Metro Government reaches agreement for operation of public golf courses

February 6, 2020

After months of review and discussion designed to maintain municipal golf without negatively impacting the city budget, Louisville Metro Government has reached agreements with six local contractors to operate six of the city’s 10 courses.
 

  • Charlie Vettiner Golf Course, 10207 Mary Dell Lane, 18 holes: Patrick Vadden
  • Iroquois Golf Course, 1501 Rundill Road, 18 holes: Greg Basham LLC
  • Long Run Golf Course, 1605 Flat Rock Road, 18 holes: T Betz Golf LLC (Tommy Betz)
  • Seneca Golf Course, 2300 Pee Wee Reese Blvd, 18 holes: Kevin Greenwell, dba Seneca Golf Course
  • Shawnee Golf Course, 460 Northwestern Parkway, 18 holes: Youth Golf Coalition Inc., dba The First Tee of Louisville
  • Sun Valley Golf Course, 6505 Bethany Lane, 18 holes: Hummel Golf LLC


The existing contract for 27-hole Quail Chase, 7000 Cooper Chapel Lane, runs through 2024.

The new contracts, approved tonight by Metro Council, mark the close of a process that began last spring, when Louisville Metro Parks and Recreation, working to help address budget constraints caused by the increasing state pension obligation, issued requests for information (RFI) to gauge interest and gather ideas for the golf properties’ use.

In fiscal year 2019, Louisville Metro Parks and Recreation golf operations lost approximately $1.2 million. This past September, the department issued a request for proposals (RFP) for management, operation, and maintenance of the courses with the goal of operational and financial sustainability.  This goal is expected to be achieved for the contracts approved today.

Previously, golf operating contracts were generally structured with 100 percent of greens fees and small percentages of cart fees, concessions, and merchandise going to Louisville Metro Government.  Through negotiations, the new contracts establish agreed-upon annual revenue projections for each course based upon all sources of potential revenue and provides a split of those revenues with 55 percent going to Metro and 45 percent to the contractor to cover expenses.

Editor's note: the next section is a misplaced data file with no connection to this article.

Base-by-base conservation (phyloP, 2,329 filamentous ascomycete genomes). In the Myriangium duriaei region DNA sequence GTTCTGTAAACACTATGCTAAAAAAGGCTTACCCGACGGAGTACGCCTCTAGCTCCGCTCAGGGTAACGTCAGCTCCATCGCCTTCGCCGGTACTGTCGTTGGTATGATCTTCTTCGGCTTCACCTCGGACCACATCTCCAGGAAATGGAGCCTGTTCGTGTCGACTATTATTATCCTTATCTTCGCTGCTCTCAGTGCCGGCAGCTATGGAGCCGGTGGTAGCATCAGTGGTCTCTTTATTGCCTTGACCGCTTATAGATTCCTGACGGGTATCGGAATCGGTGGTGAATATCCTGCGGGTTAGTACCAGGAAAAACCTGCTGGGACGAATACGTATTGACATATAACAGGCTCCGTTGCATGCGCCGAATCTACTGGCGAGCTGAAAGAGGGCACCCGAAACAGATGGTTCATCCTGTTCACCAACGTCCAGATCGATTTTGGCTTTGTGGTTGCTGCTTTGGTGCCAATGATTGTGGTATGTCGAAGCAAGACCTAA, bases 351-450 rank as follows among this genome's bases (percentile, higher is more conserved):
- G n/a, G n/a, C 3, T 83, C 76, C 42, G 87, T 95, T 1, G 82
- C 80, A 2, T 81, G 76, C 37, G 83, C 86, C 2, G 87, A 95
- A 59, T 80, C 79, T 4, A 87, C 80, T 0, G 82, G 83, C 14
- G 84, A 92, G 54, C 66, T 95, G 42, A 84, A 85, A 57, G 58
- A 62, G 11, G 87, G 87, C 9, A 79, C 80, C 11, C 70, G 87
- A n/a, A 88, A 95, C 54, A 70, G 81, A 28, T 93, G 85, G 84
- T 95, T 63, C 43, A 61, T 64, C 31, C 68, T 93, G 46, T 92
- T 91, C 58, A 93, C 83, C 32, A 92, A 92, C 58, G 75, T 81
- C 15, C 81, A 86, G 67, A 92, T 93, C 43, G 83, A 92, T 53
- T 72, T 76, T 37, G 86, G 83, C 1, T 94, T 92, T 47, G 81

None of the contractors proposed to assume course maintenance responsibilities, so Louisville Parks and Recreation will continue those duties.  Metro’s share of projected revenue will cover all maintenance and other golf operational expenses, based on FY21 projections.

As an additional incentive designed to encourage more play and activity at Metro golf courses, the contractors’ share will increase to 50 percent of revenues that exceed their courses’ annual base revenue projection.  After expenses are covered, any additional revenue received by Metro will be used for capital investment throughout the system of public courses.

No contract award recommendations have been made for the operation of Bobby Nichols, Crescent Hill and Cherokee golf courses.

Mayor Greg Fischer praised the teams involved in evaluating the RFPs and negotiating contracts, noting they reached the goal to sustainably operate the courses while potentially saving taxpayers approximately $1 million, based on $1.2 million in golf losses in FY19.

“This is a win-win for our city, our employees, our golfers, our pros and the taxpayers,” Mayor Fischer said. “I’m excited about the ideas these pros have offered, and I’m eager to see new partnerships that allow us to drive this sport forward. I appreciate the Metro Council’s commitment and hard work to help see this through.”